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Spanish cabinet discusses budget

Category: Business

Published: 3rd Aug 2012 11:23:24

Spain's implied cost of borrowing remained above 7% on Friday as Prime Minister Mariano Rajoy prepared to discuss budget plans with his cabinet.

The government is also due to submit budget plans for 2013 and 2014 to the European Commission later on Friday.

Last month, Madrid announced additional spending cuts and tax rises worth 65bn euros ($79bn; £51bn).

There are fears that Spain's shrinking output and indebted banks could force it seek a financial rescue.

The yield on Spain's 10-year bonds was trading at 7.1% early on Friday.

If Spain's borrowing costs remain at this level for long periods of time it would make it unaffordable for the government to service its debts.

Greece, Portugal and Ireland all had to seek international bailouts when their borrowing costs hit similar levels.

Effectively, they had to ask the European Union and International Monetary Fund to lend them the money to pay their bills.

In June, Spain requested 100bn euros of loans from the EFSF bailout fund to help support its banks, which are struggling with bad debts from loans made in the property sector.

However, on Thursday, Mr Rajoy said he had not discussed making a request for a full financial bailout with Mario Monti during a visit by the his Italian counterpart.

But during a joint press conference, Mr Rajoy would not say whether he thought Spain would need to seek a full financial rescue.

Mr Rajoy is due to hold another press conference after a meeting with his cabinet later on Friday.

Mr Rajoy's cabinet is expected to discuss fresh spending cuts for next year and 2014.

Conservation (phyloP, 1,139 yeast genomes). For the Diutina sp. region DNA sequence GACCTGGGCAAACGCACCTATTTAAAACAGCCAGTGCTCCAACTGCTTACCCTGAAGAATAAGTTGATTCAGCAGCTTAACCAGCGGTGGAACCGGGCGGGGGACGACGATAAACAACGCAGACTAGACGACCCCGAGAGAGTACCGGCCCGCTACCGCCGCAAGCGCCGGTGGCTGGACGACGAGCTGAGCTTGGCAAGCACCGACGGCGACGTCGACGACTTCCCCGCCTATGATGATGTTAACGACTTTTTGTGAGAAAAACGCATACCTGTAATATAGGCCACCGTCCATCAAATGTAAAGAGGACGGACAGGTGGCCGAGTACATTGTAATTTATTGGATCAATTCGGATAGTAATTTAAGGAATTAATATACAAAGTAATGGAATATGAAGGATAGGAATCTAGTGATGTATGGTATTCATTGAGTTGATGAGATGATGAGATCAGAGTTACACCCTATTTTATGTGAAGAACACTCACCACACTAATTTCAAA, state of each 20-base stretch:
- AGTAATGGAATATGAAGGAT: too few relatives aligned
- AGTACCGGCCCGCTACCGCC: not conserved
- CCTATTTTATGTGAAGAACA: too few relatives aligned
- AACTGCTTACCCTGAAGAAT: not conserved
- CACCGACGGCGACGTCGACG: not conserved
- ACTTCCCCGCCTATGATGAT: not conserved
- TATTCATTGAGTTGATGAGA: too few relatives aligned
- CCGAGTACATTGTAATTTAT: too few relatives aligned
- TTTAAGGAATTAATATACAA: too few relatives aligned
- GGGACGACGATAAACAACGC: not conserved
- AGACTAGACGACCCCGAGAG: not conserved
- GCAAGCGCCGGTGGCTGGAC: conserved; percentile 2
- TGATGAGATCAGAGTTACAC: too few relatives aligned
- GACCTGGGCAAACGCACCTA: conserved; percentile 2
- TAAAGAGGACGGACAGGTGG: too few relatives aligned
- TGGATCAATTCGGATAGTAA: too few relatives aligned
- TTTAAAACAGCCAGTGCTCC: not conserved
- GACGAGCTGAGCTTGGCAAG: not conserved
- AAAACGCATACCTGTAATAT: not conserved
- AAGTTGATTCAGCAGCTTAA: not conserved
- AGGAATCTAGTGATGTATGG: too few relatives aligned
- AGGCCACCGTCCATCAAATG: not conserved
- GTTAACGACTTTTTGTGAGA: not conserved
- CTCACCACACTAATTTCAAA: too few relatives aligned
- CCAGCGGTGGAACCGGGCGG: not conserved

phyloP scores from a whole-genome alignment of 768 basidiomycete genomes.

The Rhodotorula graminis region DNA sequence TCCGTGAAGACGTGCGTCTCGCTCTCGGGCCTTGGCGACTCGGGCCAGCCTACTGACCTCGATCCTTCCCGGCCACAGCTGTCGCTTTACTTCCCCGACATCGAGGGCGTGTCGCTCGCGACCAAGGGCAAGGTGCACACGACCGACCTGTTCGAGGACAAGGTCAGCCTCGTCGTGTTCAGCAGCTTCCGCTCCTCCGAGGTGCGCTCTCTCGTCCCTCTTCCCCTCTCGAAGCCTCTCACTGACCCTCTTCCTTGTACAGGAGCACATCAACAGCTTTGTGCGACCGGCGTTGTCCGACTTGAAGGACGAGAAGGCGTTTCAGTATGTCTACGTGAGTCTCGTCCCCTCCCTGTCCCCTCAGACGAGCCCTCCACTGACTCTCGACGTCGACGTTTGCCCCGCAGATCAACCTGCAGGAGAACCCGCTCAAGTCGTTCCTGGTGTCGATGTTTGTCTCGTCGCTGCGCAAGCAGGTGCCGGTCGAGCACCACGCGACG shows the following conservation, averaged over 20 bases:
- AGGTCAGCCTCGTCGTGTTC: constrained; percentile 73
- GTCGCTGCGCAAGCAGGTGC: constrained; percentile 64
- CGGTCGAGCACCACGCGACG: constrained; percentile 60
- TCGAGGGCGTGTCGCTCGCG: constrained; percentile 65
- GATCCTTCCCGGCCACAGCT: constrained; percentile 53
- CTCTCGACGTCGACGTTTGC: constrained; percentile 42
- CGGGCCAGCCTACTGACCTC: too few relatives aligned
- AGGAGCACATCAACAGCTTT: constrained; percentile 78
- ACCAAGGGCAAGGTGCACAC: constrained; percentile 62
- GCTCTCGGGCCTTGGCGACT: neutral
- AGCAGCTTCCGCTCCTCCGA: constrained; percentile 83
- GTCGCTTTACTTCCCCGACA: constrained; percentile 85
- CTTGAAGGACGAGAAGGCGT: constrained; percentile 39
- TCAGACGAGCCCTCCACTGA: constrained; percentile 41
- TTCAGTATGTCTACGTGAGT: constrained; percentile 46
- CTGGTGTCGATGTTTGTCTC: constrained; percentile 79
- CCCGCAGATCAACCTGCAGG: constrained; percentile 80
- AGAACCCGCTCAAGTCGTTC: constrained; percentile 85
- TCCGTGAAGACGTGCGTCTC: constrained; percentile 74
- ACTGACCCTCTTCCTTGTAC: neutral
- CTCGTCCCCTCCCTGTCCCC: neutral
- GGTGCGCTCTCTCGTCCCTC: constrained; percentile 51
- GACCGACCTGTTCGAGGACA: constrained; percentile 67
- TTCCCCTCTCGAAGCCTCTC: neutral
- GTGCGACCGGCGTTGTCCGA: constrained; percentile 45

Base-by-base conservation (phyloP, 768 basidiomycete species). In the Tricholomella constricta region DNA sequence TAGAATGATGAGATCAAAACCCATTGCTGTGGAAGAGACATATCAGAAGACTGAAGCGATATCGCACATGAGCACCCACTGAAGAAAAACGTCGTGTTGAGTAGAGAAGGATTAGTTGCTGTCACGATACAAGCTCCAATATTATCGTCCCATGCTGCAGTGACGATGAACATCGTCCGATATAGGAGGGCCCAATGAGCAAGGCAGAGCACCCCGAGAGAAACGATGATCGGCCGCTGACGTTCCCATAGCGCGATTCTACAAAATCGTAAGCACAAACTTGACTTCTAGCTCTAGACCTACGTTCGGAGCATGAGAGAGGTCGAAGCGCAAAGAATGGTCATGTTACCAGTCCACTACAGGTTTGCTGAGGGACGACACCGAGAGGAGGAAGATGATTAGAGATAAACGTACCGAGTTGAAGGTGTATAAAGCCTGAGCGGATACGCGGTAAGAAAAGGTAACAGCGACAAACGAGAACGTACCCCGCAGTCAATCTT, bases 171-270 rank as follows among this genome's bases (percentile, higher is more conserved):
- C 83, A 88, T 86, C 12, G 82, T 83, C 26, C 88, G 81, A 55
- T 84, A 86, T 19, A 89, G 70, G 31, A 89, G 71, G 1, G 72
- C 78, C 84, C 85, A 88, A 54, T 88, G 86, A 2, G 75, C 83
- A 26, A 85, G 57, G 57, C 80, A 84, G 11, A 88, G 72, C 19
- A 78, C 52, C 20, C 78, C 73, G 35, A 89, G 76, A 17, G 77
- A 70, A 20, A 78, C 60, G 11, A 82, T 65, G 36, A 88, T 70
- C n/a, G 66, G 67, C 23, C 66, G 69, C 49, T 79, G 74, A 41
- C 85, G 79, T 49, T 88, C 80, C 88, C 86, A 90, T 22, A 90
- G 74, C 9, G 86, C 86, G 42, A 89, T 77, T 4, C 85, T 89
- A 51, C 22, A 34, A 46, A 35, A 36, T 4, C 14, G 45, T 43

These will be outlined in a plan due to be submitted to the European Commission later on Friday.

On Thursday, the president of the European Central Bank (ECB) Mario Draghi said the ECB was ready to intervene in the bond markets to bring down the cost of borrowing for countries such as Spain.

But he told reporters that Spain's formal request for help from the European bailout funds - the EFSF and ESM- was "a necessary condition" of any ECB support.

Eurozone members Germany and Finland oppose ECB support for Spain and Italy without promises from their governments to stick to strict spending and budget plans.

By making a formal request to the EFSF, Spain would have to sign a memorandum of understanding or legal promise to stick to agreed plans.

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BBC News, 2012. Spanish cabinet discusses budget [Online] (Updated 3rd Aug 2012)
Available at: http://www.ukwirednews.com/news/1444318/Spanish-cabinet-discusses-budget [Accessed 25th Apr 2014]

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